Christian influence is about letting Christ be the center of our inner lives, the forefront of our outer lives, the background of all our intentions, and at the top of our agendas. The life of Paul was an example of that. Having been brought before King Agrippa on the charge of inciting riots and religious unrest, Paul saw the court not as a place to defend himself but as an opportunity to proclaim Christ! He asked Agrippa to listen to his story, and faithfully declared how his life was turned from prosecutor to proclaimer of Christ. So much so that even Agrippa turned defensive: “Do you think that in such a short time you can persuade me to be a Christian?” 

Paul’s conviction went beyond that. He said aloud: “Short time or long—I pray God that not only you but all who are listening to me today may become what I am, except for these chains.”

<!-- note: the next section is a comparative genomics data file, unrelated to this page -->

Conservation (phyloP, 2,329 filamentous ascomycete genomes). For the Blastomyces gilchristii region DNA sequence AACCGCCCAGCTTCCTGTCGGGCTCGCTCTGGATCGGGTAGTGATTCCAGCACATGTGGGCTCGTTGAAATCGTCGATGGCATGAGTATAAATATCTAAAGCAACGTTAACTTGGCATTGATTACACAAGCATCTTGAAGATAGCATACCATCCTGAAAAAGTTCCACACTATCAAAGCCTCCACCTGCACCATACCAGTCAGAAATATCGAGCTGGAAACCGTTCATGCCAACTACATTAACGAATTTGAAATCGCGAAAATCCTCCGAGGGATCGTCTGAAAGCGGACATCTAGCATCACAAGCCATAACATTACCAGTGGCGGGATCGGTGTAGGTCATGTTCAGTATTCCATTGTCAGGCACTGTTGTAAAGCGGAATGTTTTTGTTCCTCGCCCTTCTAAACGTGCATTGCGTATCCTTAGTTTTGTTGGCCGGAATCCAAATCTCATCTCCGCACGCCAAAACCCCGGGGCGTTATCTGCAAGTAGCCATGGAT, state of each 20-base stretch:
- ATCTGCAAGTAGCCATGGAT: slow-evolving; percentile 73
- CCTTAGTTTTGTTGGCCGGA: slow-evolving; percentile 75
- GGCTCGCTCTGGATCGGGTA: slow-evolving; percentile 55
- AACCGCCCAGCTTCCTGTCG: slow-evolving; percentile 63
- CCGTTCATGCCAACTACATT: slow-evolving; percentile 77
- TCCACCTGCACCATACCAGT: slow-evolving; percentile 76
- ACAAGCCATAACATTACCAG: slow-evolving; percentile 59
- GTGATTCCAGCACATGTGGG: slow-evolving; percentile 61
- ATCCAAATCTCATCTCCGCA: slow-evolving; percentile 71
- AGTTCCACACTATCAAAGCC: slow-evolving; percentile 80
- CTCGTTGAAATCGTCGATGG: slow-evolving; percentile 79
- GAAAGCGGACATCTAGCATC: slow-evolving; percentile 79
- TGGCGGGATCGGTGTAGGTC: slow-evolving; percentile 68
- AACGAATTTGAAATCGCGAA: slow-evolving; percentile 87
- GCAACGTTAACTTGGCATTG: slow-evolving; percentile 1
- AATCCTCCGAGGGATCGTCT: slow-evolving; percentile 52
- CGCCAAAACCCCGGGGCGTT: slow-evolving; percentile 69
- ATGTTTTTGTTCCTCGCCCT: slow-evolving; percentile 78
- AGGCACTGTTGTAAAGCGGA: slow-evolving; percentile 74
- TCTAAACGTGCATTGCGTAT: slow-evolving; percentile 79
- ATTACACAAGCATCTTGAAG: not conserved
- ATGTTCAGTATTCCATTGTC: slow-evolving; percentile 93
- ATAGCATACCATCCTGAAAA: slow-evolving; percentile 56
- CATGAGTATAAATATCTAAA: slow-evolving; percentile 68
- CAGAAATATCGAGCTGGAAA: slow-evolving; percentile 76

Go get him, Tiger. 

The best thing a father can ever hear from his son, is to hear that the son wanted to be like his daddy. The sweetest thing anyone doing outreach is to hear a confession for Christ. The most encouraging thing for any Christian living like Jesus, is to have people wanting to be Christians because of the Christ they see in us. Here is the challenge I have for you my readers. When non-believers see us, will they long to join us? Will they want the same kind of faith that you possess? Will they crave to want to know your God? The gospel essentially means “good news” but how many Christians are bearers of good news?

The sweetest thing for me, is that when others see me, they do not want to live like me. They want the Christ I have in me also to be in them.

THOUGHT: “This is a reason for much of the powerlessness of the church today; we have converted men to the church, to our doctrines, to our projects and organizations—to almost anything but Christ Himself.” (Rick Joyner)